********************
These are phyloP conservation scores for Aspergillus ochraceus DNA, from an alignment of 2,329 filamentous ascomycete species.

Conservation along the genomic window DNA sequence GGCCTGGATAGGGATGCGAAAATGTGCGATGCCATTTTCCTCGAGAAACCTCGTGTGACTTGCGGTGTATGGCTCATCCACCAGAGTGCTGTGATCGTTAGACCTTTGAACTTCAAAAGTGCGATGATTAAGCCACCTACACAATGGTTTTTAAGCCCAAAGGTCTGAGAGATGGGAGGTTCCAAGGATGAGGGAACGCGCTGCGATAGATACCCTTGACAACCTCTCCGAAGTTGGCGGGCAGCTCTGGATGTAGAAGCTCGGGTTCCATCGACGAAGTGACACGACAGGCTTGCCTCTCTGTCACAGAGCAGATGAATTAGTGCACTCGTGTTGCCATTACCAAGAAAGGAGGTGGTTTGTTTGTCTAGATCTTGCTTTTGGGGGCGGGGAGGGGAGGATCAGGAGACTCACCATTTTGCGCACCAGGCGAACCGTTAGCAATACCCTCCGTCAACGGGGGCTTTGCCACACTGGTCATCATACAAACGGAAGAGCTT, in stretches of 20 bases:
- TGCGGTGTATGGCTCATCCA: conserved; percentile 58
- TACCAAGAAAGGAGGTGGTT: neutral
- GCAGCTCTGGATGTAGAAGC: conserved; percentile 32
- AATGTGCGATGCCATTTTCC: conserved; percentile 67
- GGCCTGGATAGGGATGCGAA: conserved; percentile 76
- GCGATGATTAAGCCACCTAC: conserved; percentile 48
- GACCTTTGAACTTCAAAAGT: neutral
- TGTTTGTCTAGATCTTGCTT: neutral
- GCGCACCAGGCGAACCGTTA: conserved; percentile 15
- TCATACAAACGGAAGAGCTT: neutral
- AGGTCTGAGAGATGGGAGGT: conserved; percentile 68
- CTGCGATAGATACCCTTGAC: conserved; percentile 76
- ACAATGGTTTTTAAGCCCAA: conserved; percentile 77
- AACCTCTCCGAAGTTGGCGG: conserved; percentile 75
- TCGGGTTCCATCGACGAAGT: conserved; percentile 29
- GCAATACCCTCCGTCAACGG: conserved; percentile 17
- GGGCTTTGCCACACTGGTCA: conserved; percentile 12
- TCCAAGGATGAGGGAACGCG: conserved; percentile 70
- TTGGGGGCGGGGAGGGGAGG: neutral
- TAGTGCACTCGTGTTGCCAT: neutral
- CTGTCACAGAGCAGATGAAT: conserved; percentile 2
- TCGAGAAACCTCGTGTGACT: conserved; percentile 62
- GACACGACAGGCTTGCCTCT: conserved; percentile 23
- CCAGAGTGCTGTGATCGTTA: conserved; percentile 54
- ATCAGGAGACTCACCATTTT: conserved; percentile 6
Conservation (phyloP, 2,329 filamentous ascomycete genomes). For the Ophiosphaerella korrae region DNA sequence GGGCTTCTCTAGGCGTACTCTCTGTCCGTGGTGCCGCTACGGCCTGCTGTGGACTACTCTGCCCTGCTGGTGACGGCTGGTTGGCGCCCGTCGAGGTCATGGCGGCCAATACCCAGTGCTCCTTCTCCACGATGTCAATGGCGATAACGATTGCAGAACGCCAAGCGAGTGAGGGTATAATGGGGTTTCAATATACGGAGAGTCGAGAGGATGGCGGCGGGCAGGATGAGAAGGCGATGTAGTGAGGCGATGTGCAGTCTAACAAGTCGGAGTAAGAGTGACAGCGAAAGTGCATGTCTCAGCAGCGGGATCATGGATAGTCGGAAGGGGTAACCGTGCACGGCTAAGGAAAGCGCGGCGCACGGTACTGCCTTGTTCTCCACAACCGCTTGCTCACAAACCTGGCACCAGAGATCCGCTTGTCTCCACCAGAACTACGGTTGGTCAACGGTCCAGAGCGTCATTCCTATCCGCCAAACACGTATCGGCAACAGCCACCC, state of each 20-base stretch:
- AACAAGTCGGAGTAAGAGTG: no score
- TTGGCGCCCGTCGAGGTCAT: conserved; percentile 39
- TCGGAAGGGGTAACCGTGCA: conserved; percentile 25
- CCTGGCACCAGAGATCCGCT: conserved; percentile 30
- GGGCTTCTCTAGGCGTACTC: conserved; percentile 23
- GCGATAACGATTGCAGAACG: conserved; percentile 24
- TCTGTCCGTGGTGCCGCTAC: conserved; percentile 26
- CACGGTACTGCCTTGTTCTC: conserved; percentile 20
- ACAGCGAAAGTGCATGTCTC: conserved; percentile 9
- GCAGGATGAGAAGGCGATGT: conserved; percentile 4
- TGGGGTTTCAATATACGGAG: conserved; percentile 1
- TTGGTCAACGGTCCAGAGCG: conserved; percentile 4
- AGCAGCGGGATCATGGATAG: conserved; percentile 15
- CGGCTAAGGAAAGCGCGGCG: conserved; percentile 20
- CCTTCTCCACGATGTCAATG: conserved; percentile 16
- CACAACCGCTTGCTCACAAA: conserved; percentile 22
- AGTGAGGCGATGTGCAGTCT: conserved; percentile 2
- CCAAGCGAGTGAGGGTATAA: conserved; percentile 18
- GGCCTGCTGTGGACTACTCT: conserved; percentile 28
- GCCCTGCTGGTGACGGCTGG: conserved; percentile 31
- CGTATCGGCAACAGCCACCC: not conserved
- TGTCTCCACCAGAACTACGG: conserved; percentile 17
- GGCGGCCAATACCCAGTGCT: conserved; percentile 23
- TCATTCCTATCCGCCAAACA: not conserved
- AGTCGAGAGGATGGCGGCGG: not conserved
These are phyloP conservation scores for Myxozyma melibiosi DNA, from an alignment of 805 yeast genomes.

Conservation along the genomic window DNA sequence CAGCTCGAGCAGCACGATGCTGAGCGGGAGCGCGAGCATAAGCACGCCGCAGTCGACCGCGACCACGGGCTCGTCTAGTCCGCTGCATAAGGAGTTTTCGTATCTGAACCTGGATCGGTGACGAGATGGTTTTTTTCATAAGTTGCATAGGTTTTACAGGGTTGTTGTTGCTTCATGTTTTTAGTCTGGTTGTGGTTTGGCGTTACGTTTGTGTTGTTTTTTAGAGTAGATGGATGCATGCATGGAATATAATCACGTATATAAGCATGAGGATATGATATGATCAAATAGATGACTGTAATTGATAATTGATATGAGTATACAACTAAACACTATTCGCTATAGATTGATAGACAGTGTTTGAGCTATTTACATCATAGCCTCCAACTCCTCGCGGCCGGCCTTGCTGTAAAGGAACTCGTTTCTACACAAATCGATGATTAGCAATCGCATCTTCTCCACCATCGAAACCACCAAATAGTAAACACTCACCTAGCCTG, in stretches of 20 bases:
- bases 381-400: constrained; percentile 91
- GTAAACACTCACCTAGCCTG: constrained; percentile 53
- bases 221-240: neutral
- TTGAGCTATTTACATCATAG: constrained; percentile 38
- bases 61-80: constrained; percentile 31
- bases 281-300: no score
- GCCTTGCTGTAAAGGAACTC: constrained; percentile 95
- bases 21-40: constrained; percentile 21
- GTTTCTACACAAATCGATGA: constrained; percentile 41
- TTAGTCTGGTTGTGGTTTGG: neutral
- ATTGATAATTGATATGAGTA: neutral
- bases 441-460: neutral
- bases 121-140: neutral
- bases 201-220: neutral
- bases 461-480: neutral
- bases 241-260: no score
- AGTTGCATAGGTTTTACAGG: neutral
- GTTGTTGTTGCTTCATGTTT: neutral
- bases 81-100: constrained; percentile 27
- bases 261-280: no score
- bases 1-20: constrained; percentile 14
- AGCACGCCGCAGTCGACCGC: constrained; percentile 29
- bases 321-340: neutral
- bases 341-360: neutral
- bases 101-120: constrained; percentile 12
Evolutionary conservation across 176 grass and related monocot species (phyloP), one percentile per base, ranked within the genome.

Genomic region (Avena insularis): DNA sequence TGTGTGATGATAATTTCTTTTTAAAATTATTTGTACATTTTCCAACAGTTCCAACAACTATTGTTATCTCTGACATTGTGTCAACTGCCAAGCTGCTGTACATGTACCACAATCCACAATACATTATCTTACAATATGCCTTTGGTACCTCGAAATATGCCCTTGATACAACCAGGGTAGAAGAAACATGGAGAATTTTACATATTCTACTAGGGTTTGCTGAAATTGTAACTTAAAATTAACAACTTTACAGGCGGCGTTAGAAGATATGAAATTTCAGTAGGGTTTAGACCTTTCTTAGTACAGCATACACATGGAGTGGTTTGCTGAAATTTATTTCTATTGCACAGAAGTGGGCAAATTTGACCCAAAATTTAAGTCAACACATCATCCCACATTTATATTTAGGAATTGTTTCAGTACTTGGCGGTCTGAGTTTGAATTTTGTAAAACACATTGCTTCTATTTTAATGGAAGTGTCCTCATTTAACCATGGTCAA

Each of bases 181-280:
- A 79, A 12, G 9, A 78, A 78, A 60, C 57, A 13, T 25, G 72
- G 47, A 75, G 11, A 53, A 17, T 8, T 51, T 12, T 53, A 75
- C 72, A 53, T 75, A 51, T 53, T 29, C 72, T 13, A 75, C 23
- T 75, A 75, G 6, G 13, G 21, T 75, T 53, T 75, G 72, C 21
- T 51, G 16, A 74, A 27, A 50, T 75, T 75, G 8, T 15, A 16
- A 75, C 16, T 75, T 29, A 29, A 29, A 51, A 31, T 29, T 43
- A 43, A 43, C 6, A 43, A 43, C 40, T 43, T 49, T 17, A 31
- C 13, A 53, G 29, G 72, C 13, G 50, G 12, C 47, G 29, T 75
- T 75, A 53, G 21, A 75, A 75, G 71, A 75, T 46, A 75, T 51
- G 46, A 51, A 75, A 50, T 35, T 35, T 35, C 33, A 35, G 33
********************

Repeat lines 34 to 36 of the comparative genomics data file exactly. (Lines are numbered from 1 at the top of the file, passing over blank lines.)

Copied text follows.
- GCGATAACGATTGCAGAACG: conserved; percentile 24
- TCTGTCCGTGGTGCCGCTAC: conserved; percentile 26
- CACGGTACTGCCTTGTTCTC: conserved; percentile 20